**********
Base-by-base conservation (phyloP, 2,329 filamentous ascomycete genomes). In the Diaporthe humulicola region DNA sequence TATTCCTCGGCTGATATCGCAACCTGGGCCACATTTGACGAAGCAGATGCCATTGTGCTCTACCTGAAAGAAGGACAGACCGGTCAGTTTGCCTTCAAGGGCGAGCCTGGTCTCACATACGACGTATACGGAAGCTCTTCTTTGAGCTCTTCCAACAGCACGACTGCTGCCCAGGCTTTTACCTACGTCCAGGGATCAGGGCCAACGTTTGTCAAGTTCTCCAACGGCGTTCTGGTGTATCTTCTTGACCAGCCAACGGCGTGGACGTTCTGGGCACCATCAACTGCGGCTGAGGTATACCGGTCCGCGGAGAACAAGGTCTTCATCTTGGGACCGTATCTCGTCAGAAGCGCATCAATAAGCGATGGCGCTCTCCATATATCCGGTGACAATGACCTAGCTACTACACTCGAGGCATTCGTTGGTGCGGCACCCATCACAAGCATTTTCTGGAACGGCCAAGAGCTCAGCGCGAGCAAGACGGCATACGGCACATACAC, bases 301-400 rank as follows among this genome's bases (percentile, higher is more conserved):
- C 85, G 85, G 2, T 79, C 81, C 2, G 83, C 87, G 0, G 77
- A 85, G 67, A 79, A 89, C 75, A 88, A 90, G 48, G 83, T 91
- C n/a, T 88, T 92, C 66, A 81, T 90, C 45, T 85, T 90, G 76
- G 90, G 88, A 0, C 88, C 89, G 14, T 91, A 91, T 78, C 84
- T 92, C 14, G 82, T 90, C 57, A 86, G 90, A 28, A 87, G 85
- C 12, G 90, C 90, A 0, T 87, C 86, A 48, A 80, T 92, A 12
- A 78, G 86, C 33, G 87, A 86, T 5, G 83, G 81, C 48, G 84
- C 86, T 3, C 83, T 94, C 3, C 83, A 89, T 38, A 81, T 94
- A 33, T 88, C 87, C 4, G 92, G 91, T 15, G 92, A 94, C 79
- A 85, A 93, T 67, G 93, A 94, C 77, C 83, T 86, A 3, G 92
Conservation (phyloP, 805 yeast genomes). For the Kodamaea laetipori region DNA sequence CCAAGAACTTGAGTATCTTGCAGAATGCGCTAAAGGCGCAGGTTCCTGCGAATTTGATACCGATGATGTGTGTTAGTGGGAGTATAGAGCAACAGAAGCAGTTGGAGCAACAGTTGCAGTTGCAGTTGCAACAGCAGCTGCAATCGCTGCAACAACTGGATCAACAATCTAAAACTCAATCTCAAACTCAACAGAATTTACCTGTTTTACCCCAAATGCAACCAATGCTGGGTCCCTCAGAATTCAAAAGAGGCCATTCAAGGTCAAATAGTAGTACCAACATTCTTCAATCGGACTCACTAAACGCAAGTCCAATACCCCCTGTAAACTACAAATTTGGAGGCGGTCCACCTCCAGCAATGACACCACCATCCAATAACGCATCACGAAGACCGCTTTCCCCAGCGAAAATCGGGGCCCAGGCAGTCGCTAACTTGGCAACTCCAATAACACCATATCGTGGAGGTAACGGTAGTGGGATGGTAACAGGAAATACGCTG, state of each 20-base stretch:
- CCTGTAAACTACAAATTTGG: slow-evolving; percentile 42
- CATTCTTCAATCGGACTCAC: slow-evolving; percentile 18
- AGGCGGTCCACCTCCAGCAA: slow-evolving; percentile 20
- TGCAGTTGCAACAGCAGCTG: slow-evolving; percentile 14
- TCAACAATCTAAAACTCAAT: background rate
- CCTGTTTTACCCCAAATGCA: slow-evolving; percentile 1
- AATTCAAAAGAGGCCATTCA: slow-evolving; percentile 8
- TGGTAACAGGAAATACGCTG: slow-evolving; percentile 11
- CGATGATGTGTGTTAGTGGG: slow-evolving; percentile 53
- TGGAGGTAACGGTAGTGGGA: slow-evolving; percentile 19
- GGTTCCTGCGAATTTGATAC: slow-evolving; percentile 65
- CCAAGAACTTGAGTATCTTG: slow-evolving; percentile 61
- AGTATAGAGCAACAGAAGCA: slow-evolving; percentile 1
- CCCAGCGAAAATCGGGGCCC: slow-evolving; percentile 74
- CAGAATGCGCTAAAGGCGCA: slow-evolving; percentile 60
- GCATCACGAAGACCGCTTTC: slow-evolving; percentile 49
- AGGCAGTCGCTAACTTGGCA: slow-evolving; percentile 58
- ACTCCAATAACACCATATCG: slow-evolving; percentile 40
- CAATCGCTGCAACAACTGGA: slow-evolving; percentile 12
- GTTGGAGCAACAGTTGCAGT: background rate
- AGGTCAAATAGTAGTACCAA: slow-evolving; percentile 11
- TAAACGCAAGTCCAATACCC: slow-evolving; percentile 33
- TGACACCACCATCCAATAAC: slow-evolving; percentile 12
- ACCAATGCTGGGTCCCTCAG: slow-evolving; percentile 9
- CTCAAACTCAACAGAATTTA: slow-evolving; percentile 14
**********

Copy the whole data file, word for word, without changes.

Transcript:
Base-by-base conservation (phyloP, 2,329 filamentous ascomycete genomes). In the Diaporthe humulicola region DNA sequence TATTCCTCGGCTGATATCGCAACCTGGGCCACATTTGACGAAGCAGATGCCATTGTGCTCTACCTGAAAGAAGGACAGACCGGTCAGTTTGCCTTCAAGGGCGAGCCTGGTCTCACATACGACGTATACGGAAGCTCTTCTTTGAGCTCTTCCAACAGCACGACTGCTGCCCAGGCTTTTACCTACGTCCAGGGATCAGGGCCAACGTTTGTCAAGTTCTCCAACGGCGTTCTGGTGTATCTTCTTGACCAGCCAACGGCGTGGACGTTCTGGGCACCATCAACTGCGGCTGAGGTATACCGGTCCGCGGAGAACAAGGTCTTCATCTTGGGACCGTATCTCGTCAGAAGCGCATCAATAAGCGATGGCGCTCTCCATATATCCGGTGACAATGACCTAGCTACTACACTCGAGGCATTCGTTGGTGCGGCACCCATCACAAGCATTTTCTGGAACGGCCAAGAGCTCAGCGCGAGCAAGACGGCATACGGCACATACAC, bases 301-400 rank as follows among this genome's bases (percentile, higher is more conserved):
- C 85, G 85, G 2, T 79, C 81, C 2, G 83, C 87, G 0, G 77
- A 85, G 67, A 79, A 89, C 75, A 88, A 90, G 48, G 83, T 91
- C n/a, T 88, T 92, C 66, A 81, T 90, C 45, T 85, T 90, G 76
- G 90, G 88, A 0, C 88, C 89, G 14, T 91, A 91, T 78, C 84
- T 92, C 14, G 82, T 90, C 57, A 86, G 90, A 28, A 87, G 85
- C 12, G 90, C 90, A 0, T 87, C 86, A 48, A 80, T 92, A 12
- A 78, G 86, C 33, G 87, A 86, T 5, G 83, G 81, C 48, G 84
- C 86, T 3, C 83, T 94, C 3, C 83, A 89, T 38, A 81, T 94
- A 33, T 88, C 87, C 4, G 92, G 91, T 15, G 92, A 94, C 79
- A 85, A 93, T 67, G 93, A 94, C 77, C 83, T 86, A 3, G 92
Conservation (phyloP, 805 yeast genomes). For the Kodamaea laetipori region DNA sequence CCAAGAACTTGAGTATCTTGCAGAATGCGCTAAAGGCGCAGGTTCCTGCGAATTTGATACCGATGATGTGTGTTAGTGGGAGTATAGAGCAACAGAAGCAGTTGGAGCAACAGTTGCAGTTGCAGTTGCAACAGCAGCTGCAATCGCTGCAACAACTGGATCAACAATCTAAAACTCAATCTCAAACTCAACAGAATTTACCTGTTTTACCCCAAATGCAACCAATGCTGGGTCCCTCAGAATTCAAAAGAGGCCATTCAAGGTCAAATAGTAGTACCAACATTCTTCAATCGGACTCACTAAACGCAAGTCCAATACCCCCTGTAAACTACAAATTTGGAGGCGGTCCACCTCCAGCAATGACACCACCATCCAATAACGCATCACGAAGACCGCTTTCCCCAGCGAAAATCGGGGCCCAGGCAGTCGCTAACTTGGCAACTCCAATAACACCATATCGTGGAGGTAACGGTAGTGGGATGGTAACAGGAAATACGCTG, state of each 20-base stretch:
- CCTGTAAACTACAAATTTGG: slow-evolving; percentile 42
- CATTCTTCAATCGGACTCAC: slow-evolving; percentile 18
- AGGCGGTCCACCTCCAGCAA: slow-evolving; percentile 20
- TGCAGTTGCAACAGCAGCTG: slow-evolving; percentile 14
- TCAACAATCTAAAACTCAAT: background rate
- CCTGTTTTACCCCAAATGCA: slow-evolving; percentile 1
- AATTCAAAAGAGGCCATTCA: slow-evolving; percentile 8
- TGGTAACAGGAAATACGCTG: slow-evolving; percentile 11
- CGATGATGTGTGTTAGTGGG: slow-evolving; percentile 53
- TGGAGGTAACGGTAGTGGGA: slow-evolving; percentile 19
- GGTTCCTGCGAATTTGATAC: slow-evolving; percentile 65
- CCAAGAACTTGAGTATCTTG: slow-evolving; percentile 61
- AGTATAGAGCAACAGAAGCA: slow-evolving; percentile 1
- CCCAGCGAAAATCGGGGCCC: slow-evolving; percentile 74
- CAGAATGCGCTAAAGGCGCA: slow-evolving; percentile 60
- GCATCACGAAGACCGCTTTC: slow-evolving; percentile 49
- AGGCAGTCGCTAACTTGGCA: slow-evolving; percentile 58
- ACTCCAATAACACCATATCG: slow-evolving; percentile 40
- CAATCGCTGCAACAACTGGA: slow-evolving; percentile 12
- GTTGGAGCAACAGTTGCAGT: background rate
- AGGTCAAATAGTAGTACCAA: slow-evolving; percentile 11
- TAAACGCAAGTCCAATACCC: slow-evolving; percentile 33
- TGACACCACCATCCAATAAC: slow-evolving; percentile 12
- ACCAATGCTGGGTCCCTCAG: slow-evolving; percentile 9
- CTCAAACTCAACAGAATTTA: slow-evolving; percentile 14